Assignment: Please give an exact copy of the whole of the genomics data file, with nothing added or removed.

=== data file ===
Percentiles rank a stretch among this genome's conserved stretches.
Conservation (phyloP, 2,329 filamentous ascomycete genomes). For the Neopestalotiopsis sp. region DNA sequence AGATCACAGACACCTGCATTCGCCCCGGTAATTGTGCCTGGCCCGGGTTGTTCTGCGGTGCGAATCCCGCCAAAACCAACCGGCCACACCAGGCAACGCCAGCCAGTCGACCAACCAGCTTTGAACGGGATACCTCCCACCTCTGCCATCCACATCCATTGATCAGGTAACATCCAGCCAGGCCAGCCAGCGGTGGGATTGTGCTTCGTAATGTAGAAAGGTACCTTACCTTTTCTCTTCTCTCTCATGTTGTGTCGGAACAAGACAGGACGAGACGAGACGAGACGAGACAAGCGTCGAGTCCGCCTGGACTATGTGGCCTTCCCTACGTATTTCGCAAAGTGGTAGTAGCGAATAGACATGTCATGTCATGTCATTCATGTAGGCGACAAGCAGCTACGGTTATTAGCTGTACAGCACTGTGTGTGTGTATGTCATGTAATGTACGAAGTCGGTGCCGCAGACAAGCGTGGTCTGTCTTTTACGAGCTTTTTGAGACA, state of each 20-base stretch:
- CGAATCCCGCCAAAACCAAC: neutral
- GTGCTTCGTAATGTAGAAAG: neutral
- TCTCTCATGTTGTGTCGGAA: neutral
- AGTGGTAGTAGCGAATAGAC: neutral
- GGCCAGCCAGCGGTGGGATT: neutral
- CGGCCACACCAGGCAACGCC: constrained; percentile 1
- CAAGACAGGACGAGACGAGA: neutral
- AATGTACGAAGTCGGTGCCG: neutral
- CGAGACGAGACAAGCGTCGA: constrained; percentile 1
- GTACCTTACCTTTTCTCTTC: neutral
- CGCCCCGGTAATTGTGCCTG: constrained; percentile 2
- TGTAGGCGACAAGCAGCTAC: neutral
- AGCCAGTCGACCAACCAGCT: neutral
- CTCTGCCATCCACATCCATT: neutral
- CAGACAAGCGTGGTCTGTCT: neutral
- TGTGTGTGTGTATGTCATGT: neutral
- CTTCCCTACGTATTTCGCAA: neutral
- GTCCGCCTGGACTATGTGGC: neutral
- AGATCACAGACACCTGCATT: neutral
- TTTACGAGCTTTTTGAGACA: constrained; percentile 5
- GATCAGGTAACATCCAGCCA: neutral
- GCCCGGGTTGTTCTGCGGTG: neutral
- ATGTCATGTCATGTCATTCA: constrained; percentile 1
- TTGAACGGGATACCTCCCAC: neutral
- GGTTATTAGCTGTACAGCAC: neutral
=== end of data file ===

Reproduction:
Percentiles rank a stretch among this genome's conserved stretches.
Conservation (phyloP, 2,329 filamentous ascomycete genomes). For the Neopestalotiopsis sp. region DNA sequence AGATCACAGACACCTGCATTCGCCCCGGTAATTGTGCCTGGCCCGGGTTGTTCTGCGGTGCGAATCCCGCCAAAACCAACCGGCCACACCAGGCAACGCCAGCCAGTCGACCAACCAGCTTTGAACGGGATACCTCCCACCTCTGCCATCCACATCCATTGATCAGGTAACATCCAGCCAGGCCAGCCAGCGGTGGGATTGTGCTTCGTAATGTAGAAAGGTACCTTACCTTTTCTCTTCTCTCTCATGTTGTGTCGGAACAAGACAGGACGAGACGAGACGAGACGAGACAAGCGTCGAGTCCGCCTGGACTATGTGGCCTTCCCTACGTATTTCGCAAAGTGGTAGTAGCGAATAGACATGTCATGTCATGTCATTCATGTAGGCGACAAGCAGCTACGGTTATTAGCTGTACAGCACTGTGTGTGTGTATGTCATGTAATGTACGAAGTCGGTGCCGCAGACAAGCGTGGTCTGTCTTTTACGAGCTTTTTGAGACA, state of each 20-base stretch:
- CGAATCCCGCCAAAACCAAC: neutral
- GTGCTTCGTAATGTAGAAAG: neutral
- TCTCTCATGTTGTGTCGGAA: neutral
- AGTGGTAGTAGCGAATAGAC: neutral
- GGCCAGCCAGCGGTGGGATT: neutral
- CGGCCACACCAGGCAACGCC: constrained; percentile 1
- CAAGACAGGACGAGACGAGA: neutral
- AATGTACGAAGTCGGTGCCG: neutral
- CGAGACGAGACAAGCGTCGA: constrained; percentile 1
- GTACCTTACCTTTTCTCTTC: neutral
- CGCCCCGGTAATTGTGCCTG: constrained; percentile 2
- TGTAGGCGACAAGCAGCTAC: neutral
- AGCCAGTCGACCAACCAGCT: neutral
- CTCTGCCATCCACATCCATT: neutral
- CAGACAAGCGTGGTCTGTCT: neutral
- TGTGTGTGTGTATGTCATGT: neutral
- CTTCCCTACGTATTTCGCAA: neutral
- GTCCGCCTGGACTATGTGGC: neutral
- AGATCACAGACACCTGCATT: neutral
- TTTACGAGCTTTTTGAGACA: constrained; percentile 5
- GATCAGGTAACATCCAGCCA: neutral
- GCCCGGGTTGTTCTGCGGTG: neutral
- ATGTCATGTCATGTCATTCA: constrained; percentile 1
- TTGAACGGGATACCTCCCAC: neutral
- GGTTATTAGCTGTACAGCAC: neutral